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Minerals 2018, 8(9), 392; https://doi.org/10.3390/min8090392

Two-Stage SART Process: A Feasible Alternative for Gold Cyanidation Plants with High Zinc and Copper Contents

1
Advanced Mining Technology Center (AMTC), University of Chile, Av. Tupper 2007 (AMTC Building), Santiago 8370451, Chile
2
Department of Chemistry, Universidad Tecnológica Metropolitana, Las Palmeras 3360, Ñuñoa, Santiago 7800002, Chile
*
Author to whom correspondence should be addressed.
Received: 2 August 2018 / Revised: 3 September 2018 / Accepted: 5 September 2018 / Published: 7 September 2018
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Abstract

The SART (sulfidization, acidification, recycling, and thickening) process (SP) has been successfully implemented in gold cyanidation plants to address issues associated with high cyanide-soluble copper content ores. However, this process could produce a relatively low grade precipitate, decreasing the sale price when gold plants have high zinc and copper content in their solutions. A potential option in this case would be the use of a two-stage SART process (TSSP) to produce separate zinc and copper precipitates. The additional equipment involved with this process would increase the capital cost, thereby generating concerns about the optimal range of metal contents that could justify this option. This study presents a methodology to quantify the feasible range of Cu/Zn concentrations that would justify a two-stage SART process. The study is based on a thermodynamic model and a simple economic evaluation. Results show the TSSP is preferred when the Cu/Zn ratio ranges between 0.2 and 1.5 with copper concentration higher than 500 mg/L. The TSSP appears to be a viable option to consider for gold plants having concentrations of copper and zinc higher than 200 mg/L for both metals. View Full-Text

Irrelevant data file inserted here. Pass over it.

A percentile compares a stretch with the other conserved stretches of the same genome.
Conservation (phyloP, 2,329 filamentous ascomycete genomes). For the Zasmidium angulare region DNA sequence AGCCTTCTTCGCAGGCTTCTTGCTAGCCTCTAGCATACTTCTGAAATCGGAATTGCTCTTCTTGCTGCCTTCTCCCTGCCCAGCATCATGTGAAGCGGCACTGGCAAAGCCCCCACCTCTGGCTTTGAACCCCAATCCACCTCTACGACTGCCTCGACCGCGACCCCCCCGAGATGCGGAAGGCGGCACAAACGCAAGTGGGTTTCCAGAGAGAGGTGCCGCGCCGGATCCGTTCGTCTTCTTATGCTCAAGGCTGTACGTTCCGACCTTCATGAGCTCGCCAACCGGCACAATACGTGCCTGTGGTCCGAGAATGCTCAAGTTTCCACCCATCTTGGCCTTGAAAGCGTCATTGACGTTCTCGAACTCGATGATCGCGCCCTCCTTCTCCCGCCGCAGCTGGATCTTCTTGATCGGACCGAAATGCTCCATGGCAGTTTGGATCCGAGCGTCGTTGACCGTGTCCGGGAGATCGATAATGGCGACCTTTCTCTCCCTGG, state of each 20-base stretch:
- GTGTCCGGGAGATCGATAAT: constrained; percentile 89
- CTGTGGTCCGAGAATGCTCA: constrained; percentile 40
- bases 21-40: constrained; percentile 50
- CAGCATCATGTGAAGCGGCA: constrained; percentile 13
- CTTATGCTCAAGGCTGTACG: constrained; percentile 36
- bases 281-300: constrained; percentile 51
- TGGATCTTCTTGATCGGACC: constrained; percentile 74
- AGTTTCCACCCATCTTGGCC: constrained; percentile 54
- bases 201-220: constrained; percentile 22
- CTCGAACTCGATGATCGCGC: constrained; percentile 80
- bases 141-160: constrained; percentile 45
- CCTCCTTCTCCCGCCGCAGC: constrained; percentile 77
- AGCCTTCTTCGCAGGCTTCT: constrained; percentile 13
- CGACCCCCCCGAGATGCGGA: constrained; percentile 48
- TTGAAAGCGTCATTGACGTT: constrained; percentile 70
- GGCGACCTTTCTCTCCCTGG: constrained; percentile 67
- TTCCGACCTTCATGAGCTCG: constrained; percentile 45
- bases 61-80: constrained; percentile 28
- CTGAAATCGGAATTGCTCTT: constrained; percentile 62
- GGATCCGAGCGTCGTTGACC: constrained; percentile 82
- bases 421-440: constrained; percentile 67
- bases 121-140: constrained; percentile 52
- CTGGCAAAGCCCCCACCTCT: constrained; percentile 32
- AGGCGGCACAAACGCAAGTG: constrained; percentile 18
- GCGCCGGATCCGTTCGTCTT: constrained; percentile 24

Keywords: SART process; Merrill–Crowe process; cyanidation plants; cyanide recovery SART process; Merrill–Crowe process; cyanidation plants; cyanide recovery
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Estay, H.; Gim-Krumm, M.; Quilaqueo, M. Two-Stage SART Process: A Feasible Alternative for Gold Cyanidation Plants with High Zinc and Copper Contents. Minerals 2018, 8, 392.

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